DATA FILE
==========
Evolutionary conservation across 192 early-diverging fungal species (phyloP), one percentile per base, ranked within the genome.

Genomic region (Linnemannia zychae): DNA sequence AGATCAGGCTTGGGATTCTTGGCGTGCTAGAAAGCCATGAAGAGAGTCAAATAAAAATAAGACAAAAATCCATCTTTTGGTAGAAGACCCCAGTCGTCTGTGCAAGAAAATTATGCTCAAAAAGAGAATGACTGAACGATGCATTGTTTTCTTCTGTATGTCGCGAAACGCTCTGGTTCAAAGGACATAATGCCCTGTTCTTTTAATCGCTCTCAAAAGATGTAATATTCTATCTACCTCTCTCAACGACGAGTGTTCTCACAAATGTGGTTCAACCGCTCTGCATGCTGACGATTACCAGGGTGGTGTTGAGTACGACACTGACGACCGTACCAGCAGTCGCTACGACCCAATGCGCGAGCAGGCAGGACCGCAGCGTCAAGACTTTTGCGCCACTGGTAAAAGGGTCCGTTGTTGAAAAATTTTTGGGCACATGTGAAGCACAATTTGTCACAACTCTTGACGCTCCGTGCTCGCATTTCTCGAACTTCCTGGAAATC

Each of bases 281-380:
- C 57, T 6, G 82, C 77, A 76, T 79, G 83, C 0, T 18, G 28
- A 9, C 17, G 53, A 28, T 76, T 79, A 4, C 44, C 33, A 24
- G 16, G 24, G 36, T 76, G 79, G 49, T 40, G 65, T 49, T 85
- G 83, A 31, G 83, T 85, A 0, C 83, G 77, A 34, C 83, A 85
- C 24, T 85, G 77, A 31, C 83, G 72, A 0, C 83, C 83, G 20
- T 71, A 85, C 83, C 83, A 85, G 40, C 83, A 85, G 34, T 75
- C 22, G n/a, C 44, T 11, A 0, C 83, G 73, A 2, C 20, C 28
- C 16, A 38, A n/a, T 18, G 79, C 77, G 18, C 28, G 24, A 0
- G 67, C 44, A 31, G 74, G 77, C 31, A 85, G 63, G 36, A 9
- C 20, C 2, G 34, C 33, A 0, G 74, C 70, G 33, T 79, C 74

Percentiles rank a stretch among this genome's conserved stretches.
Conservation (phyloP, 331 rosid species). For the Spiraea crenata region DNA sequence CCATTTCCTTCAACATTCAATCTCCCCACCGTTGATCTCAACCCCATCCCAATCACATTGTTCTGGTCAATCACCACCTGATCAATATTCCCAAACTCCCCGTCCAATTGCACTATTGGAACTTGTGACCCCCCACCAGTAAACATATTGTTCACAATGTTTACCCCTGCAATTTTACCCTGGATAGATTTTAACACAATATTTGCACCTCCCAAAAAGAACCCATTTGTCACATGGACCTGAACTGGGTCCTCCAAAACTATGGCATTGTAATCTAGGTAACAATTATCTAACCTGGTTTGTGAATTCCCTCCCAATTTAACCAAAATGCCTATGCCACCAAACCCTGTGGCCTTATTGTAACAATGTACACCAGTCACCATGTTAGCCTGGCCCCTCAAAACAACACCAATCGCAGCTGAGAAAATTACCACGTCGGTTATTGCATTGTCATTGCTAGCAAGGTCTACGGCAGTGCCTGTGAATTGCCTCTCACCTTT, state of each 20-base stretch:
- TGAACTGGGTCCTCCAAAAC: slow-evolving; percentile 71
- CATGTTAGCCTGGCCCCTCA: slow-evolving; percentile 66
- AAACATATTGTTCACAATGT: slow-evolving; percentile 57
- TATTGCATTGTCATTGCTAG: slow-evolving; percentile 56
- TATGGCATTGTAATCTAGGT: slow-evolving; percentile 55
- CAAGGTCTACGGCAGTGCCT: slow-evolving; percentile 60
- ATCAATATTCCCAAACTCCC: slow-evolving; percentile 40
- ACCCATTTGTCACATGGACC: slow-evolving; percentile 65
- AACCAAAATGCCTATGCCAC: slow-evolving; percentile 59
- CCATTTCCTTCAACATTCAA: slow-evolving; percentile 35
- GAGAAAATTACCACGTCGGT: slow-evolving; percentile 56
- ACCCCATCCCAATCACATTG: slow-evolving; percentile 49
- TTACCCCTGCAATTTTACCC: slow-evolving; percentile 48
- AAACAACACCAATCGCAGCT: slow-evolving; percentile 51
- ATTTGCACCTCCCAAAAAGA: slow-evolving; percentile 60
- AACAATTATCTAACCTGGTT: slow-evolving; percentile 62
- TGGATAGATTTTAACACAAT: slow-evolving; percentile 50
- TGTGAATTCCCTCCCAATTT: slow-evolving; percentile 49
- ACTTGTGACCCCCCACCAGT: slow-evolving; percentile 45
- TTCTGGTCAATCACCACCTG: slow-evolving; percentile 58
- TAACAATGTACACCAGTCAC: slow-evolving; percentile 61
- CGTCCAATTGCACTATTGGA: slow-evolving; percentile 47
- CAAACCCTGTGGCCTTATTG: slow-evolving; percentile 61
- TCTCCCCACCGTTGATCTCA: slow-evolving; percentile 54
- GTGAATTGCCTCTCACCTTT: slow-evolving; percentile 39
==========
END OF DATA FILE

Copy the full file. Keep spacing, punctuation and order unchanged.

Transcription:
Evolutionary conservation across 192 early-diverging fungal species (phyloP), one percentile per base, ranked within the genome.

Genomic region (Linnemannia zychae): DNA sequence AGATCAGGCTTGGGATTCTTGGCGTGCTAGAAAGCCATGAAGAGAGTCAAATAAAAATAAGACAAAAATCCATCTTTTGGTAGAAGACCCCAGTCGTCTGTGCAAGAAAATTATGCTCAAAAAGAGAATGACTGAACGATGCATTGTTTTCTTCTGTATGTCGCGAAACGCTCTGGTTCAAAGGACATAATGCCCTGTTCTTTTAATCGCTCTCAAAAGATGTAATATTCTATCTACCTCTCTCAACGACGAGTGTTCTCACAAATGTGGTTCAACCGCTCTGCATGCTGACGATTACCAGGGTGGTGTTGAGTACGACACTGACGACCGTACCAGCAGTCGCTACGACCCAATGCGCGAGCAGGCAGGACCGCAGCGTCAAGACTTTTGCGCCACTGGTAAAAGGGTCCGTTGTTGAAAAATTTTTGGGCACATGTGAAGCACAATTTGTCACAACTCTTGACGCTCCGTGCTCGCATTTCTCGAACTTCCTGGAAATC

Each of bases 281-380:
- C 57, T 6, G 82, C 77, A 76, T 79, G 83, C 0, T 18, G 28
- A 9, C 17, G 53, A 28, T 76, T 79, A 4, C 44, C 33, A 24
- G 16, G 24, G 36, T 76, G 79, G 49, T 40, G 65, T 49, T 85
- G 83, A 31, G 83, T 85, A 0, C 83, G 77, A 34, C 83, A 85
- C 24, T 85, G 77, A 31, C 83, G 72, A 0, C 83, C 83, G 20
- T 71, A 85, C 83, C 83, A 85, G 40, C 83, A 85, G 34, T 75
- C 22, G n/a, C 44, T 11, A 0, C 83, G 73, A 2, C 20, C 28
- C 16, A 38, A n/a, T 18, G 79, C 77, G 18, C 28, G 24, A 0
- G 67, C 44, A 31, G 74, G 77, C 31, A 85, G 63, G 36, A 9
- C 20, C 2, G 34, C 33, A 0, G 74, C 70, G 33, T 79, C 74

Percentiles rank a stretch among this genome's conserved stretches.
Conservation (phyloP, 331 rosid species). For the Spiraea crenata region DNA sequence CCATTTCCTTCAACATTCAATCTCCCCACCGTTGATCTCAACCCCATCCCAATCACATTGTTCTGGTCAATCACCACCTGATCAATATTCCCAAACTCCCCGTCCAATTGCACTATTGGAACTTGTGACCCCCCACCAGTAAACATATTGTTCACAATGTTTACCCCTGCAATTTTACCCTGGATAGATTTTAACACAATATTTGCACCTCCCAAAAAGAACCCATTTGTCACATGGACCTGAACTGGGTCCTCCAAAACTATGGCATTGTAATCTAGGTAACAATTATCTAACCTGGTTTGTGAATTCCCTCCCAATTTAACCAAAATGCCTATGCCACCAAACCCTGTGGCCTTATTGTAACAATGTACACCAGTCACCATGTTAGCCTGGCCCCTCAAAACAACACCAATCGCAGCTGAGAAAATTACCACGTCGGTTATTGCATTGTCATTGCTAGCAAGGTCTACGGCAGTGCCTGTGAATTGCCTCTCACCTTT, state of each 20-base stretch:
- TGAACTGGGTCCTCCAAAAC: slow-evolving; percentile 71
- CATGTTAGCCTGGCCCCTCA: slow-evolving; percentile 66
- AAACATATTGTTCACAATGT: slow-evolving; percentile 57
- TATTGCATTGTCATTGCTAG: slow-evolving; percentile 56
- TATGGCATTGTAATCTAGGT: slow-evolving; percentile 55
- CAAGGTCTACGGCAGTGCCT: slow-evolving; percentile 60
- ATCAATATTCCCAAACTCCC: slow-evolving; percentile 40
- ACCCATTTGTCACATGGACC: slow-evolving; percentile 65
- AACCAAAATGCCTATGCCAC: slow-evolving; percentile 59
- CCATTTCCTTCAACATTCAA: slow-evolving; percentile 35
- GAGAAAATTACCACGTCGGT: slow-evolving; percentile 56
- ACCCCATCCCAATCACATTG: slow-evolving; percentile 49
- TTACCCCTGCAATTTTACCC: slow-evolving; percentile 48
- AAACAACACCAATCGCAGCT: slow-evolving; percentile 51
- ATTTGCACCTCCCAAAAAGA: slow-evolving; percentile 60
- AACAATTATCTAACCTGGTT: slow-evolving; percentile 62
- TGGATAGATTTTAACACAAT: slow-evolving; percentile 50
- TGTGAATTCCCTCCCAATTT: slow-evolving; percentile 49
- ACTTGTGACCCCCCACCAGT: slow-evolving; percentile 45
- TTCTGGTCAATCACCACCTG: slow-evolving; percentile 58
- TAACAATGTACACCAGTCAC: slow-evolving; percentile 61
- CGTCCAATTGCACTATTGGA: slow-evolving; percentile 47
- CAAACCCTGTGGCCTTATTG: slow-evolving; percentile 61
- TCTCCCCACCGTTGATCTCA: slow-evolving; percentile 54
- GTGAATTGCCTCTCACCTTT: slow-evolving; percentile 39